• Relocating to a new city: most common among 35-44 year-olds; least among those 55-64.
  • Favorable home prices: most cited by 25-34 year-olds; least (fewer than half of that group) among 35-44 year-olds.
  • Favorable interest rates: most pointed to by 45-54 year-olds; least among the 35-44 year-olds … and equally cited (about 1 in 10) by all the other age groups.
  • Desire to live closer to family/friends: as expected, ‘way more prominently named by the 65+ group.

It doesn’t take a rocket scientist to ferret out why home prices are most important to the youngest group, but the greater importance of interest rates to the 45-54 group but not the 35-44s? That one will take some thought. Not a surprise is the across-the-board Number One triggering factor among every age group: “tired of current home”!

If you fit in with that extremely common group, right now there are extraordinary values to be had among today’s homes for sale in Bedford. Give me a call to lay out an itinerary for visits to the ones that match up with your own specific wish list requirements!

Joan Parcewski —CRS, MRP, CSHP, SRES, CBR, LMC, Realtor & Notary
978-376-3978   JParcewski@LAERRealty.com    OR    JParcewski@gmail.com
 
Licensed MA & NH    
Introductory Video  https://youtu.be/RrM4q17cjU0
 Laer Realty Partners    Joan_Parcewski (1 of 1)

 

 

Buying Bedford Luxury Homes on a Tight Budget

The content the National Association of Realtors® publishes is usually staid and non-controversial. After all, what they put out there has to ring true for the real estate industry in every nook and cranny of the country: in communities large and small, coast to coast—from Podunk to Peoria, Manhattan to Bedford.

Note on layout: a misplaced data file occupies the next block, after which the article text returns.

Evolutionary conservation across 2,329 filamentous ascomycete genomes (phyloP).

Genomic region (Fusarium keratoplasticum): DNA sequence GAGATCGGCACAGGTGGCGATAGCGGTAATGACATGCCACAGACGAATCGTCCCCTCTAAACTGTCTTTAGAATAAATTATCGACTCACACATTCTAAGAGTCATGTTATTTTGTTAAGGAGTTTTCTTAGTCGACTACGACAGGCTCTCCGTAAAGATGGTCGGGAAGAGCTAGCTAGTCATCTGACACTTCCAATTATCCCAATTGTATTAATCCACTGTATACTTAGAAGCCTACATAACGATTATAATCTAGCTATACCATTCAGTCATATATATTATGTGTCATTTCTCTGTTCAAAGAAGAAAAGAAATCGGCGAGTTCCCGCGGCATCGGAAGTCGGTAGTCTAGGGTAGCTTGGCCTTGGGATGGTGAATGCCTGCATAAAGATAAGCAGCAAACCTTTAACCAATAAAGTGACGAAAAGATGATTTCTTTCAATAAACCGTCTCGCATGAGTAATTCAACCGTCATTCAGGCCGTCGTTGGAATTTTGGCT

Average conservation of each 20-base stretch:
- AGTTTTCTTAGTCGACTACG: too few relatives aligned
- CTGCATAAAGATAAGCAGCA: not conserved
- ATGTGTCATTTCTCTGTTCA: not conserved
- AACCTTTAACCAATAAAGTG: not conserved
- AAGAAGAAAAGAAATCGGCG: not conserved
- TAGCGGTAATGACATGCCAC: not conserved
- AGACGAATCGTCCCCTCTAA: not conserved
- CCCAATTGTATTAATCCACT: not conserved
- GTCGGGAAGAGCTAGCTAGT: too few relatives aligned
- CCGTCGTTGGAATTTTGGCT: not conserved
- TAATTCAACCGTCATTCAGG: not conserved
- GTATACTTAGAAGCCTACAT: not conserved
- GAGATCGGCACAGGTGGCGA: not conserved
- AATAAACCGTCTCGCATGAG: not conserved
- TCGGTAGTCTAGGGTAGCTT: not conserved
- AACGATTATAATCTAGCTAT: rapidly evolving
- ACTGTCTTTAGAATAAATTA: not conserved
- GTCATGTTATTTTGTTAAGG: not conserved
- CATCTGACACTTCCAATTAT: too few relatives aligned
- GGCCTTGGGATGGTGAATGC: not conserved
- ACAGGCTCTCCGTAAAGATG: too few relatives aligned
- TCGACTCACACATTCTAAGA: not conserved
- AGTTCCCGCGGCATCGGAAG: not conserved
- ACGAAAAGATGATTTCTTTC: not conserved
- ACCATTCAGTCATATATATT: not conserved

Real estate is, after all, the most massive industry in the country, so you’d expect the Association that represents its professionals to be hyper-cautious in its pronouncements.

So it was eye-widening to come across an article in the Realtor website that was a how-to on buying a luxury home without having to pay a lot of money for it. I’m of the opinion that Bedford luxury homes are more expensive than less-luxurious homes—so I was eager to see what in the world they were talking about.

Surprisingly, they had a point—in fact, several good ones. In truth, the “6 Sneaky Tips for Buying a Luxury Home Without Wads of Cash” are mainly variations on becoming a shrewd shopper, but putting them in one list was a clever way of presenting that idea. And I can add a few more along the same lines for future Bedford luxury home shoppers.

Their six tips started with timing: waiting for the darkest, dankest days of winter, possibly around Christmastime, when few other prospects are out there competing. Then look for evidence of a motivated luxury home seller who has recently reduced price a couple of times. Then see if the motivated seller will finance at least a piece of the mortgage (although this slightly contradicts a previous tip, which was to “make your bid straightforward”).

Both of the last two tips call for disclaimers: to check out foreclosure listings and to be ready to borrow from your retirement funds. The first tip is not “sneaky” at all—but should carry a disclaimer that, as with all foreclosure buys, it’s a good idea to check that the property won’t ultimately involve “wads of cash” to rehabilitate. Likewise, raiding your retirement plan requires the utmost of caution (and probably professional guidance).